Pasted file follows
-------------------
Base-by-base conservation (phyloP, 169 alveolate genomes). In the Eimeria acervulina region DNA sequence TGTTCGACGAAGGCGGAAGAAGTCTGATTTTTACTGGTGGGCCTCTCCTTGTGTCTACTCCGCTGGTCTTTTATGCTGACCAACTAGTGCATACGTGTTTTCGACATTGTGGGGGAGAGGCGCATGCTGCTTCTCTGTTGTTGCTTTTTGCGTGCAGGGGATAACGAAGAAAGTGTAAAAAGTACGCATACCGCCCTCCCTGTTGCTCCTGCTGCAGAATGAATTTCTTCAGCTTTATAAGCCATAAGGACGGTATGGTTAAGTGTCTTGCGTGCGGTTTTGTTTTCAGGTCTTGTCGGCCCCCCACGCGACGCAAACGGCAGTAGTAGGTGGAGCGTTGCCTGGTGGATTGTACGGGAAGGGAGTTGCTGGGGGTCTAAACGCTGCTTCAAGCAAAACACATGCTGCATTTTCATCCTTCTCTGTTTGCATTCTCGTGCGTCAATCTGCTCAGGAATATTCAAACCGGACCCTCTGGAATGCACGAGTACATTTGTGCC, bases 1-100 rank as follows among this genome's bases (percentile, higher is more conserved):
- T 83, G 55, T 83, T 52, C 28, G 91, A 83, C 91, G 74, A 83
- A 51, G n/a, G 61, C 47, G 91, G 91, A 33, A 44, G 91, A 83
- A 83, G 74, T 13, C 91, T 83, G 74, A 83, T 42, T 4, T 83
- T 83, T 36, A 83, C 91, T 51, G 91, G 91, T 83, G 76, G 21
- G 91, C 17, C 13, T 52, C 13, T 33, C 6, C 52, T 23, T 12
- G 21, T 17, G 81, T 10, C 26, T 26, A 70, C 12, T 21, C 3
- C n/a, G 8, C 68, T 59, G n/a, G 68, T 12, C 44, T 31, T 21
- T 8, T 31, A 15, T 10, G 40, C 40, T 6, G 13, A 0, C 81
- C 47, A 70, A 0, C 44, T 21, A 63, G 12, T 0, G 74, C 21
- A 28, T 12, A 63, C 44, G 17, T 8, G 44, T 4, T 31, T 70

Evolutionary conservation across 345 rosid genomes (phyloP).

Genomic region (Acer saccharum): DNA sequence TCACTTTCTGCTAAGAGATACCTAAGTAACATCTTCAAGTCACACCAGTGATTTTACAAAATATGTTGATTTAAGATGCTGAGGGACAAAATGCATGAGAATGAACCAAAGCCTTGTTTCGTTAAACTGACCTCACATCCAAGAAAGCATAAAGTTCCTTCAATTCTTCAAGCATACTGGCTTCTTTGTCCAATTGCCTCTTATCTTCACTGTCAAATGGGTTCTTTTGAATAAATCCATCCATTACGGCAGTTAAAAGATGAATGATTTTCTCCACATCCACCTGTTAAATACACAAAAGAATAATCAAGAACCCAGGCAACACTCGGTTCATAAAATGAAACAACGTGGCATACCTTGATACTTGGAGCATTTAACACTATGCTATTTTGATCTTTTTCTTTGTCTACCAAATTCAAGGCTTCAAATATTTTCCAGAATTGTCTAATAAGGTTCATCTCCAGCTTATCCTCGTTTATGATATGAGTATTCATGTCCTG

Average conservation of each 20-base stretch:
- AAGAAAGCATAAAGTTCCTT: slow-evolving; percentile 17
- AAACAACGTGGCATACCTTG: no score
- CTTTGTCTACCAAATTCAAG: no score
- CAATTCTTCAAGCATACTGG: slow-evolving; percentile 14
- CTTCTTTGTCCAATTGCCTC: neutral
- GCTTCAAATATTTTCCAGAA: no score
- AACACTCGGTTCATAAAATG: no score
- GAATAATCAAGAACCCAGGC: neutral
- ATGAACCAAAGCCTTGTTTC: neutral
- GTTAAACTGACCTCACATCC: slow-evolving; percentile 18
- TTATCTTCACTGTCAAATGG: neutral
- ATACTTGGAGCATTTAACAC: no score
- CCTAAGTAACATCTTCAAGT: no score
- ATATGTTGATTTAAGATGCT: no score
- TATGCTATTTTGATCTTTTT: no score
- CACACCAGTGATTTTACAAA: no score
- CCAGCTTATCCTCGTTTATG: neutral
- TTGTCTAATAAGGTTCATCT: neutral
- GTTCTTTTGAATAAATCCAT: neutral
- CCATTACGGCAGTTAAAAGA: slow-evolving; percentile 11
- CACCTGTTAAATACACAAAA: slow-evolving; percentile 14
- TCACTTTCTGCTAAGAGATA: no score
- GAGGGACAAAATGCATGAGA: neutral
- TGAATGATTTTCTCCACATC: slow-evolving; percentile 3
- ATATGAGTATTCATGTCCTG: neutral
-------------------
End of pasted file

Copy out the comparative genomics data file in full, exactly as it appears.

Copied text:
Base-by-base conservation (phyloP, 169 alveolate genomes). In the Eimeria acervulina region DNA sequence TGTTCGACGAAGGCGGAAGAAGTCTGATTTTTACTGGTGGGCCTCTCCTTGTGTCTACTCCGCTGGTCTTTTATGCTGACCAACTAGTGCATACGTGTTTTCGACATTGTGGGGGAGAGGCGCATGCTGCTTCTCTGTTGTTGCTTTTTGCGTGCAGGGGATAACGAAGAAAGTGTAAAAAGTACGCATACCGCCCTCCCTGTTGCTCCTGCTGCAGAATGAATTTCTTCAGCTTTATAAGCCATAAGGACGGTATGGTTAAGTGTCTTGCGTGCGGTTTTGTTTTCAGGTCTTGTCGGCCCCCCACGCGACGCAAACGGCAGTAGTAGGTGGAGCGTTGCCTGGTGGATTGTACGGGAAGGGAGTTGCTGGGGGTCTAAACGCTGCTTCAAGCAAAACACATGCTGCATTTTCATCCTTCTCTGTTTGCATTCTCGTGCGTCAATCTGCTCAGGAATATTCAAACCGGACCCTCTGGAATGCACGAGTACATTTGTGCC, bases 1-100 rank as follows among this genome's bases (percentile, higher is more conserved):
- T 83, G 55, T 83, T 52, C 28, G 91, A 83, C 91, G 74, A 83
- A 51, G n/a, G 61, C 47, G 91, G 91, A 33, A 44, G 91, A 83
- A 83, G 74, T 13, C 91, T 83, G 74, A 83, T 42, T 4, T 83
- T 83, T 36, A 83, C 91, T 51, G 91, G 91, T 83, G 76, G 21
- G 91, C 17, C 13, T 52, C 13, T 33, C 6, C 52, T 23, T 12
- G 21, T 17, G 81, T 10, C 26, T 26, A 70, C 12, T 21, C 3
- C n/a, G 8, C 68, T 59, G n/a, G 68, T 12, C 44, T 31, T 21
- T 8, T 31, A 15, T 10, G 40, C 40, T 6, G 13, A 0, C 81
- C 47, A 70, A 0, C 44, T 21, A 63, G 12, T 0, G 74, C 21
- A 28, T 12, A 63, C 44, G 17, T 8, G 44, T 4, T 31, T 70

Evolutionary conservation across 345 rosid genomes (phyloP).

Genomic region (Acer saccharum): DNA sequence TCACTTTCTGCTAAGAGATACCTAAGTAACATCTTCAAGTCACACCAGTGATTTTACAAAATATGTTGATTTAAGATGCTGAGGGACAAAATGCATGAGAATGAACCAAAGCCTTGTTTCGTTAAACTGACCTCACATCCAAGAAAGCATAAAGTTCCTTCAATTCTTCAAGCATACTGGCTTCTTTGTCCAATTGCCTCTTATCTTCACTGTCAAATGGGTTCTTTTGAATAAATCCATCCATTACGGCAGTTAAAAGATGAATGATTTTCTCCACATCCACCTGTTAAATACACAAAAGAATAATCAAGAACCCAGGCAACACTCGGTTCATAAAATGAAACAACGTGGCATACCTTGATACTTGGAGCATTTAACACTATGCTATTTTGATCTTTTTCTTTGTCTACCAAATTCAAGGCTTCAAATATTTTCCAGAATTGTCTAATAAGGTTCATCTCCAGCTTATCCTCGTTTATGATATGAGTATTCATGTCCTG

Average conservation of each 20-base stretch:
- AAGAAAGCATAAAGTTCCTT: slow-evolving; percentile 17
- AAACAACGTGGCATACCTTG: no score
- CTTTGTCTACCAAATTCAAG: no score
- CAATTCTTCAAGCATACTGG: slow-evolving; percentile 14
- CTTCTTTGTCCAATTGCCTC: neutral
- GCTTCAAATATTTTCCAGAA: no score
- AACACTCGGTTCATAAAATG: no score
- GAATAATCAAGAACCCAGGC: neutral
- ATGAACCAAAGCCTTGTTTC: neutral
- GTTAAACTGACCTCACATCC: slow-evolving; percentile 18
- TTATCTTCACTGTCAAATGG: neutral
- ATACTTGGAGCATTTAACAC: no score
- CCTAAGTAACATCTTCAAGT: no score
- ATATGTTGATTTAAGATGCT: no score
- TATGCTATTTTGATCTTTTT: no score
- CACACCAGTGATTTTACAAA: no score
- CCAGCTTATCCTCGTTTATG: neutral
- TTGTCTAATAAGGTTCATCT: neutral
- GTTCTTTTGAATAAATCCAT: neutral
- CCATTACGGCAGTTAAAAGA: slow-evolving; percentile 11
- CACCTGTTAAATACACAAAA: slow-evolving; percentile 14
- TCACTTTCTGCTAAGAGATA: no score
- GAGGGACAAAATGCATGAGA: neutral
- TGAATGATTTTCTCCACATC: slow-evolving; percentile 3
- ATATGAGTATTCATGTCCTG: neutral